Enter Mrs Laura Codruta Kovesi, the Chief Prosecutor of the Romanian Anticorruption Body (DNA). Under her leadership a small group of prosecutors have taken on corruption – the curse of the Balkans – head on, Eliot Ness style and on a massive scale. The scoreboard speaks for itself. In 2014 alone, DNA forced the return of over €300 million to the state! Which state in the Balkans would not welcome that kind of boost to the national budget? Over the last 8 years over 5000 graft related cases have been brought to court with a conviction rate of 90%! In 2014 alone almost 1200 convictions were achieved by DNA, including 24 mayors, five parliamentarians, two former ministers and even one former Prime Minister! This is incredible stuff anywhere in the World, and totally unbelievable in the Balkan context.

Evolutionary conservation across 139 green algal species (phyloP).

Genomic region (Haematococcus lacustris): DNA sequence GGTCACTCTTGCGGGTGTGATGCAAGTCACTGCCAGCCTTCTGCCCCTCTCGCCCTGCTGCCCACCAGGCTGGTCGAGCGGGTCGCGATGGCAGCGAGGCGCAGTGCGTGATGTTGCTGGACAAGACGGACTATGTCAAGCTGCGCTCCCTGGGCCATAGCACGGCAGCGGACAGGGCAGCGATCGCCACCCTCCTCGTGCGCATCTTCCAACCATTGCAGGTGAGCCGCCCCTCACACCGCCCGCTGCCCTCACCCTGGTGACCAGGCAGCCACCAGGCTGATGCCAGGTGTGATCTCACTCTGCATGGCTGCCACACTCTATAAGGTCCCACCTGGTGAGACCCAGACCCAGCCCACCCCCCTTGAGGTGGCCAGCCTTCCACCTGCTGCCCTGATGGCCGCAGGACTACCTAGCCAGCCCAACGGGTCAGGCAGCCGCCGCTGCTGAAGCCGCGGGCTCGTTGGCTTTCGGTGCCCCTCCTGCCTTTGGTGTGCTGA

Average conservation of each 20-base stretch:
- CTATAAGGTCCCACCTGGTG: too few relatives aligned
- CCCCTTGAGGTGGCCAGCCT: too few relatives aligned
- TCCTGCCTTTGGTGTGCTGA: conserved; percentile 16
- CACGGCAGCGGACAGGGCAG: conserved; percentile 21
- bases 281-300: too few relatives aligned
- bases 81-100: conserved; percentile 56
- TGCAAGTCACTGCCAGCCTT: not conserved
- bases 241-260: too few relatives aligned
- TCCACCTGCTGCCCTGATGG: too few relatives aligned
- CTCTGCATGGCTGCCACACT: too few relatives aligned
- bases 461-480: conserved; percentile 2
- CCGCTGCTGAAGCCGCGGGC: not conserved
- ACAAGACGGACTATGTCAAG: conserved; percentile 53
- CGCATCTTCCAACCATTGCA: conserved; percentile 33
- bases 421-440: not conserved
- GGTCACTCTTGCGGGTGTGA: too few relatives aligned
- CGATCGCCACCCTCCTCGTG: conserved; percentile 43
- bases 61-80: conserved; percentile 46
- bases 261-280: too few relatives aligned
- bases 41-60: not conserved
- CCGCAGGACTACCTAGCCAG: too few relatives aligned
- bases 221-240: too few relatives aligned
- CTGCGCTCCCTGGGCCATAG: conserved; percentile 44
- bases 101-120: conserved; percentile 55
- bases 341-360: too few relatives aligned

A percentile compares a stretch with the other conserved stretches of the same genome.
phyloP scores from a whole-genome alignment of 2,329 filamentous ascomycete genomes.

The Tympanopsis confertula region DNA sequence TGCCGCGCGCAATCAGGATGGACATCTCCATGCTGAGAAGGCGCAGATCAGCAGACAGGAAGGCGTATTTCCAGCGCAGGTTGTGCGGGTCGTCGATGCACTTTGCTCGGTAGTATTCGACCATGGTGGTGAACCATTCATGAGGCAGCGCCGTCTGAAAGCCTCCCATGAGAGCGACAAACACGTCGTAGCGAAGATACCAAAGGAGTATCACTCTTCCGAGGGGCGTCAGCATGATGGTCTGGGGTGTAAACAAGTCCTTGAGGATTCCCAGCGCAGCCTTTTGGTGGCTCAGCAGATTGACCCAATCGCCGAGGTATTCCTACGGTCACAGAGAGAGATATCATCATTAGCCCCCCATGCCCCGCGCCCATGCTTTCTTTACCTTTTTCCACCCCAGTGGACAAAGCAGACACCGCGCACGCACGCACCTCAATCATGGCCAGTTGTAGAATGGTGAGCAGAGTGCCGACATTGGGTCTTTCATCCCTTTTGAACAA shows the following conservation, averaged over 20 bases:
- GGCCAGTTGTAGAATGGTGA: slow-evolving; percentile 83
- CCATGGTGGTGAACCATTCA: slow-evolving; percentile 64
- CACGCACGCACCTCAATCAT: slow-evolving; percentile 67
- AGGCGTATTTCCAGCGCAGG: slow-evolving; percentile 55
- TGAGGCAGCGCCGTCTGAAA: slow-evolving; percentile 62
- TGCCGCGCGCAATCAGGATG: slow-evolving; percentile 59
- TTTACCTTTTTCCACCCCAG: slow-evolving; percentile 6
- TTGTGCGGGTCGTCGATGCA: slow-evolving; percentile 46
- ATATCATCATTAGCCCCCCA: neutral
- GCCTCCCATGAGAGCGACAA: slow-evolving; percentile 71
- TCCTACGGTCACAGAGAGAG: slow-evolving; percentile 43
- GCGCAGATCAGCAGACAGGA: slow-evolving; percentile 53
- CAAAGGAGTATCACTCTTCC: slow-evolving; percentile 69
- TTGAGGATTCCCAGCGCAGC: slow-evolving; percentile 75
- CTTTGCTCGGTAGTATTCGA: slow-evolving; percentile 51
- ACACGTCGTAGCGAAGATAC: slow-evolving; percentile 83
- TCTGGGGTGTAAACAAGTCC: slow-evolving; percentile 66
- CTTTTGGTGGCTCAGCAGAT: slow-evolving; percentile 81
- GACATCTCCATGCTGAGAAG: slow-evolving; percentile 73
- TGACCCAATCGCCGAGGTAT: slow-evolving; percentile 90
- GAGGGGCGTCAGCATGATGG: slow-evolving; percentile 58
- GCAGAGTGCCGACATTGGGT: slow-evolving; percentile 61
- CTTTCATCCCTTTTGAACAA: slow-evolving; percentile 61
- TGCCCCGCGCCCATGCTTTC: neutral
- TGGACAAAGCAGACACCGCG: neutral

The story of Mrs Kovesi and DNA should be all over the front news in other Balkan countries. But it is not. Coincidence? Hardly. A person with the integrity and professionalism of Kovesi is yet to emerge in other  South East European countries. Kovesi’s fight is about so much more than corruption. It is a fight against the systematic destruction of democratic institutions and the trust people have lost in democracy as a political system best equipped to care for the majority of the population. This has been a deliberate process of destruction, on-going since 1989, and one in which key democratic cornerstones, such as an independent judiciary and responsible government have been systematically undermined and weakened.